Organizations implementing care coordination and care management programming need staff to build strong relationships with their patients, engage them in their care, and navigate across a multitude of needed services. In 2023, the District of Columbia Primary Care Association (DCPCA) partnered with Primary Care Development Corporation (PCDC) to strengthen coordination and care management services among member Federally Qualified Health Centers (FQHCs) to mitigate patient risk, improve outcomes and reduce avoidable hospitalizations. This initiative was intended to support success in the DC Connected Care Network, a value-based care-focused clinically integrated network of local FQHCs. The goal of the Network is to establish value-based care contracts with local Medicaid-managed care organizations. The Clinically Integrated Network has nearly 60,000 Medicaid-attributed beneficiaries among DCPCA’s participating FQHCs.
PCDC worked closely with DCPCA to develop a tailored training experience that included in-person and virtual sessions to strengthen care coordination activities at all participating organizations, regardless of their starting point. Training content was geared toward care coordinator and care manager staff at participating practices. Specifically, PCDC provided training on social determinants of health impact on patient outcomes, health equity, risk stratification, and distributing care management responsibilities across all available health center staff. The culminating in-person session incorporated the development of health center-specific workflows to document care coordination processes.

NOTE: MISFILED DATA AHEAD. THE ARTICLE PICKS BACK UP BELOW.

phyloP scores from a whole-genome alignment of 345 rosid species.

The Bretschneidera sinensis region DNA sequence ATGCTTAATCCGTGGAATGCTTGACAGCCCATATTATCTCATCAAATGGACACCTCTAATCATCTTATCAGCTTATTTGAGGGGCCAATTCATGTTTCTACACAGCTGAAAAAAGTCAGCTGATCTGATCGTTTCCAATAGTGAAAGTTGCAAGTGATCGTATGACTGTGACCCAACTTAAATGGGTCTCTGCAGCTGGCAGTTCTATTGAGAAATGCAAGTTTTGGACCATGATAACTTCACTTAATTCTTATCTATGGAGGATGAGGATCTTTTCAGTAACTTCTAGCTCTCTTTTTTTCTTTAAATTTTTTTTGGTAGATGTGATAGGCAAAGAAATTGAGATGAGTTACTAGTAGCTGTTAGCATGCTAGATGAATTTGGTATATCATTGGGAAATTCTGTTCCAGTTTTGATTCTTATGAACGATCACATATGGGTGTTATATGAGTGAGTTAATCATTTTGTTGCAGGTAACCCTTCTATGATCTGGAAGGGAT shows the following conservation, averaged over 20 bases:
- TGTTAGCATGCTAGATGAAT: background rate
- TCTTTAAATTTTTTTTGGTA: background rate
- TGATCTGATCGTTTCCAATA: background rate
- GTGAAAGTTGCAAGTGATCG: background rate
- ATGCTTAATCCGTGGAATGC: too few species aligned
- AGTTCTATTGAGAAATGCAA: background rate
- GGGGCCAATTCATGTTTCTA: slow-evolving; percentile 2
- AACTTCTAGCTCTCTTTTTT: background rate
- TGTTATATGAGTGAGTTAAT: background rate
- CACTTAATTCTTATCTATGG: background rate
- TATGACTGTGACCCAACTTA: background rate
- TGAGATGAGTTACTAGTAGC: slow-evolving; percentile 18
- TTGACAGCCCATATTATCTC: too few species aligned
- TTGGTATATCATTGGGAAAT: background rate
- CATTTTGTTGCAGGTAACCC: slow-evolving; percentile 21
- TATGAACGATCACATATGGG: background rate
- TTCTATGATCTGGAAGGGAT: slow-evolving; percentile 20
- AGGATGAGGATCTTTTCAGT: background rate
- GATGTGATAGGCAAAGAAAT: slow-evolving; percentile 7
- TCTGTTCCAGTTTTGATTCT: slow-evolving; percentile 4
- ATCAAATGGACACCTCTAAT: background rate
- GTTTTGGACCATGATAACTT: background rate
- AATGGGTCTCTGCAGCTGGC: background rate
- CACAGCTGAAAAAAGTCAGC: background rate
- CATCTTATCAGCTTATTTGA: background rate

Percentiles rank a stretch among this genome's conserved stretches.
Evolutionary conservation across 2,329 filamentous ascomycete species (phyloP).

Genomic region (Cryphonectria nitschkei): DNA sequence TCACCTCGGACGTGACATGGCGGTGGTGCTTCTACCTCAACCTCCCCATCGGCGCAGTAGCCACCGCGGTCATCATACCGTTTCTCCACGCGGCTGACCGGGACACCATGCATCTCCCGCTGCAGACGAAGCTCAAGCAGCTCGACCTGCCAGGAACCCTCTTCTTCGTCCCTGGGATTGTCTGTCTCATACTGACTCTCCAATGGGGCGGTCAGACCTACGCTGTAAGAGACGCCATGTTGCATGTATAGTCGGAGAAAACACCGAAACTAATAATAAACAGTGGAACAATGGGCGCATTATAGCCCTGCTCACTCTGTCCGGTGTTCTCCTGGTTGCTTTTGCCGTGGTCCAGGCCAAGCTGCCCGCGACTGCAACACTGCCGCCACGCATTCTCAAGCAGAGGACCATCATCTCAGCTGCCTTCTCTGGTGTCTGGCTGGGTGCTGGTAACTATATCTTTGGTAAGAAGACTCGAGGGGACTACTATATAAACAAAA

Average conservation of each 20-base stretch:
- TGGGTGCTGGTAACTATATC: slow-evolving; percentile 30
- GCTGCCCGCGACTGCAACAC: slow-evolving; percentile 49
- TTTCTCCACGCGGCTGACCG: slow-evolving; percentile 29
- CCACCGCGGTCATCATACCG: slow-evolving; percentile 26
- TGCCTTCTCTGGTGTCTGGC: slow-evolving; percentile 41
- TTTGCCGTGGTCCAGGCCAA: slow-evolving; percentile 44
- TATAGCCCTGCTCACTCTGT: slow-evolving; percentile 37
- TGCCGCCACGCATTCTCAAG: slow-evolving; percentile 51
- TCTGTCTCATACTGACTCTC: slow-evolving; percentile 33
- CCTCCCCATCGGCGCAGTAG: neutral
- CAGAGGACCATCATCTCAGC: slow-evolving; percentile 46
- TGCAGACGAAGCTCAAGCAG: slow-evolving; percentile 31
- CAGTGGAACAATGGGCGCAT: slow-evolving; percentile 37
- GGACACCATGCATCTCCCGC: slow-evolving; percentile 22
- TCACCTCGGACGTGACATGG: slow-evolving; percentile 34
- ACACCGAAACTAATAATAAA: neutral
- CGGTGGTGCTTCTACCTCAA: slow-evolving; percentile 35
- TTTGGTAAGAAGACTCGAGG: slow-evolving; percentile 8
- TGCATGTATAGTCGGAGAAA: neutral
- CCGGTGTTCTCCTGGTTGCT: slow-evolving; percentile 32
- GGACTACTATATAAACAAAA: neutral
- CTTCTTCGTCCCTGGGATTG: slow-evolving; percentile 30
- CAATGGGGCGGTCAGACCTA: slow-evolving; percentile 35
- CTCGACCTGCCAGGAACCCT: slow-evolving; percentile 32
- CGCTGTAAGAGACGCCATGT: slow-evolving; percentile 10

Ultimately, the training enabled DC health centers to increase their understanding of best practices in care management and care coordination and strengthen their internal care coordination programs. This training was well received, with members noting appreciation of the tools and resources made available, as well as the real-life examples and clear explanations of care management definitions and processes. 86% of attendees across the four sessions reported that they could implement the skills learned from the training. Additionally, all ten FQHCs that attended the training were provided with a health center-specific process map outlining a care coordination process within their organization.
“Thanks to this care coordination training, our FQHC members feel more comfortable addressing the specific needs of their patients and working to prevent costly hospitalizations. The combination of individual skill building, and process mappings ensures that this work can be sustained, and additional patients can be served,” said Tamara Smith, CEO of DCPCA.
“This partnership shows how vital care coordination is to improve patient care and short and long-term health outcomes,” said Maia Morse, MPH, CPC, Director at PCDC.